Tenant tracing can be a complicated process, so it’s best to use the services of a professional tracing agency or a legal specialist like Landlord Action, which is regulated by the Solicitors Regulation Authority and has extensive experience dealing with problem tenants. To make an effective trace, Landlord Action would ask for:

  • Tenant’s name
  • Address of the rental property
  • Tenant’s date of birth
  • Duration of the tenancy and the date the tenant left the property
  • Any previous address for the tenant
  • Tenant’s telephone number and email address

The more detail the better, but the key information needed to carry out a trace enquiry is the tenant’s name and the rental property’s address.

Tenant tracing steps:

1. The landlord provides us with a trace instruction sheet, usually sent via a password protected format/ encryption email. The essential details required are the debtor’s name and last known address where the debt was incurred. A date of birth, tenancy duration, contact number/email address is also useful information, but not necessary.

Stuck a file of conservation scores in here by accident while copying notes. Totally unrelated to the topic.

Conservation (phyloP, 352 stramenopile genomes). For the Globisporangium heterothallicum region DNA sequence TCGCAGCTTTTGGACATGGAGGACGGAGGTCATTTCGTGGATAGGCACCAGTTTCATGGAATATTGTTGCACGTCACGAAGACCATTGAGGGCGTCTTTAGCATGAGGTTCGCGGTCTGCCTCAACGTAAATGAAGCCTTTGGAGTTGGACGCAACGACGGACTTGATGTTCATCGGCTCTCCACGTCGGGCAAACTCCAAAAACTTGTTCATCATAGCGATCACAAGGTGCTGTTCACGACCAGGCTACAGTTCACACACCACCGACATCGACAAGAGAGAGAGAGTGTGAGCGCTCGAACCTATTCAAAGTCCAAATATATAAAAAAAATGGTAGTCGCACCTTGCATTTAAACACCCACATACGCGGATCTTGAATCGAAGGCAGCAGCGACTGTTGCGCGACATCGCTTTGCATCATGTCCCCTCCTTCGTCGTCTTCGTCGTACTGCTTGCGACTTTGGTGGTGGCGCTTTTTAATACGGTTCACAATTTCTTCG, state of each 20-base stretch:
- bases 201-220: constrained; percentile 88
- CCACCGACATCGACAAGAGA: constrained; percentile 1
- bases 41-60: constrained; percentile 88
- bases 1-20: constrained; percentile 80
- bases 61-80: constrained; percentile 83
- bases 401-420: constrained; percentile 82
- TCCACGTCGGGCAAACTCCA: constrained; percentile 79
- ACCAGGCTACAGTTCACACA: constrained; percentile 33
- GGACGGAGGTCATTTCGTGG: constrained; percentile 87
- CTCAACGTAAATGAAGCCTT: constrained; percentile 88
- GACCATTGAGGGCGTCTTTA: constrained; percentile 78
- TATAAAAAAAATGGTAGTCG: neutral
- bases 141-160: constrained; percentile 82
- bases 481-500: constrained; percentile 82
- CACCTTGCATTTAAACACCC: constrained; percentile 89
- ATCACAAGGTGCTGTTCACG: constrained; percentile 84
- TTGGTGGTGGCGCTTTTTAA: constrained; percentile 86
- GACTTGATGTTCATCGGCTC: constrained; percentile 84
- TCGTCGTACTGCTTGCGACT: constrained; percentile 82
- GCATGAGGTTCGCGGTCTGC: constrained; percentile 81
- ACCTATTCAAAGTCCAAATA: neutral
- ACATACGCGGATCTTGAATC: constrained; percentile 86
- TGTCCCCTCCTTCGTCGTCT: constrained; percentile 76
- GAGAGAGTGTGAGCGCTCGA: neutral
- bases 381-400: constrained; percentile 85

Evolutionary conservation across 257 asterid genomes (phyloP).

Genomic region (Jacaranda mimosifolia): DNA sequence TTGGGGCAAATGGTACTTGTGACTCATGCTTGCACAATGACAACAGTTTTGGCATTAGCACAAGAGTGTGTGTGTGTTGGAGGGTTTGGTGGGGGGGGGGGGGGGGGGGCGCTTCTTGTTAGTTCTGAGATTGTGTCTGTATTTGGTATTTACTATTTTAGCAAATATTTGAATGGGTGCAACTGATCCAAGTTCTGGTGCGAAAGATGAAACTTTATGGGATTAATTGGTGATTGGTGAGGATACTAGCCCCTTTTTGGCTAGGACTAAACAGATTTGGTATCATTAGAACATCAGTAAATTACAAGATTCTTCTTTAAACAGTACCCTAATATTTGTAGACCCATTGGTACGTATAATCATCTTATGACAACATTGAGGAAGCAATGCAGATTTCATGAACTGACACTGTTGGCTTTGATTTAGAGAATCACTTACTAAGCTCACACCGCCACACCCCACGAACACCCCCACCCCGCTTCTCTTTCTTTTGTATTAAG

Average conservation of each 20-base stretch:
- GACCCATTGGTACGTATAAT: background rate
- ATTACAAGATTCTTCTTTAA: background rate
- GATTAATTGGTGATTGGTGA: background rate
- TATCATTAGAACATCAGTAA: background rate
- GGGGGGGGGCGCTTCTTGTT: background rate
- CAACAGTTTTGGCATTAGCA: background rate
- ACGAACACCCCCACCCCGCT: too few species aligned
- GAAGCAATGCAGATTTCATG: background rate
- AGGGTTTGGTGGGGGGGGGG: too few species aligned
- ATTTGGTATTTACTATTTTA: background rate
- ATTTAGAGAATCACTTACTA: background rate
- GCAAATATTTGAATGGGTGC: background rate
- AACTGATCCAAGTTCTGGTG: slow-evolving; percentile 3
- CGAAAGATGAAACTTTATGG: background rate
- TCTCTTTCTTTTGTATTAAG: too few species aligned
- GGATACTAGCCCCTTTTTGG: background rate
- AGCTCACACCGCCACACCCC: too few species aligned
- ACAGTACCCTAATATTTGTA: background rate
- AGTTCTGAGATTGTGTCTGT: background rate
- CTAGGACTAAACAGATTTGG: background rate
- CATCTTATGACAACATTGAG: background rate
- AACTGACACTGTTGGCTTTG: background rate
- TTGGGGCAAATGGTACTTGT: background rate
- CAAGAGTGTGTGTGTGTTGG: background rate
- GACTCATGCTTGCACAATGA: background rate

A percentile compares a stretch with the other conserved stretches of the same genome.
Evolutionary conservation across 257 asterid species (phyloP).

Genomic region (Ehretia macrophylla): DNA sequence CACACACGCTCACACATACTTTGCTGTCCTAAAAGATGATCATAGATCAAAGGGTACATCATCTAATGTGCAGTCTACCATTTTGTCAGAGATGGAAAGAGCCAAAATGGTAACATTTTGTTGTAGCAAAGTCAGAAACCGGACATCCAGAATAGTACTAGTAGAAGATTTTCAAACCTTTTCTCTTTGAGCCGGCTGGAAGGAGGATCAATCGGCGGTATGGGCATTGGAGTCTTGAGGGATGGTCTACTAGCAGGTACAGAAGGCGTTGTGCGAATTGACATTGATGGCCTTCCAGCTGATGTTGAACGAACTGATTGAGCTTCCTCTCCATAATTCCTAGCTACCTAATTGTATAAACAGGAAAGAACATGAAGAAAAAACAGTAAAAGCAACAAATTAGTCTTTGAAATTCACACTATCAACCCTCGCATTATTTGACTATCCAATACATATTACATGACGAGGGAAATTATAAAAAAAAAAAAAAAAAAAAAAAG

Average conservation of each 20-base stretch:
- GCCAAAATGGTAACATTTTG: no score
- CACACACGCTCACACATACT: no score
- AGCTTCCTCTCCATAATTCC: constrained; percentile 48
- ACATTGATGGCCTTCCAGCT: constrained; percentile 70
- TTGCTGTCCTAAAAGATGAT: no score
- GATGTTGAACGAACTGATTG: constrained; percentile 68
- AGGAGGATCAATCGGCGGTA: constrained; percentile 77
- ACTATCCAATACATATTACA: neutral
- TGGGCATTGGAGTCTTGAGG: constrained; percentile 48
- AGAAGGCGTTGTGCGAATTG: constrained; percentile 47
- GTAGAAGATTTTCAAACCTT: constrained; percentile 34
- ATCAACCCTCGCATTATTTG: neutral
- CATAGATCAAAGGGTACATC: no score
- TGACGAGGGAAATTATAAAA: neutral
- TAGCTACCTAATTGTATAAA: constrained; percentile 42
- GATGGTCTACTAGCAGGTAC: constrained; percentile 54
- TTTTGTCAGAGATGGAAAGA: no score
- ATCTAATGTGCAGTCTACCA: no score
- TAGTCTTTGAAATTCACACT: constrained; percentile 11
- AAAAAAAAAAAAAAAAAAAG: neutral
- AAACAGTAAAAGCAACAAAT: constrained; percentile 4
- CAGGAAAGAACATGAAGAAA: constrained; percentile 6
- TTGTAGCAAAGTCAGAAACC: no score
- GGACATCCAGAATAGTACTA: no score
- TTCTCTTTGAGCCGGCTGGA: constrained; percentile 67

2. We begin work on the enquiry, initially using purchased licensed databases and leading credit reference agency software. We confirm all the information that is collated from such data sources, which may include middle names, contact numbers/email addresses, county court judgements (CCJs) and insolvency information.

3. When a forwarding address is identified, we confirm the address with at least one source, often a neighbouring resident of the forwarding address or sometimes a relative of the subject, or the subject themselves.

4. Once the subject's current address is confirmed, we prepare a report for the landlord client with the required information, which is returned within the agreed timescale via a password protected format email. Once the report has been sent, all data is deleted and any paperwork is shredded, in compliance with GDPR guidelines.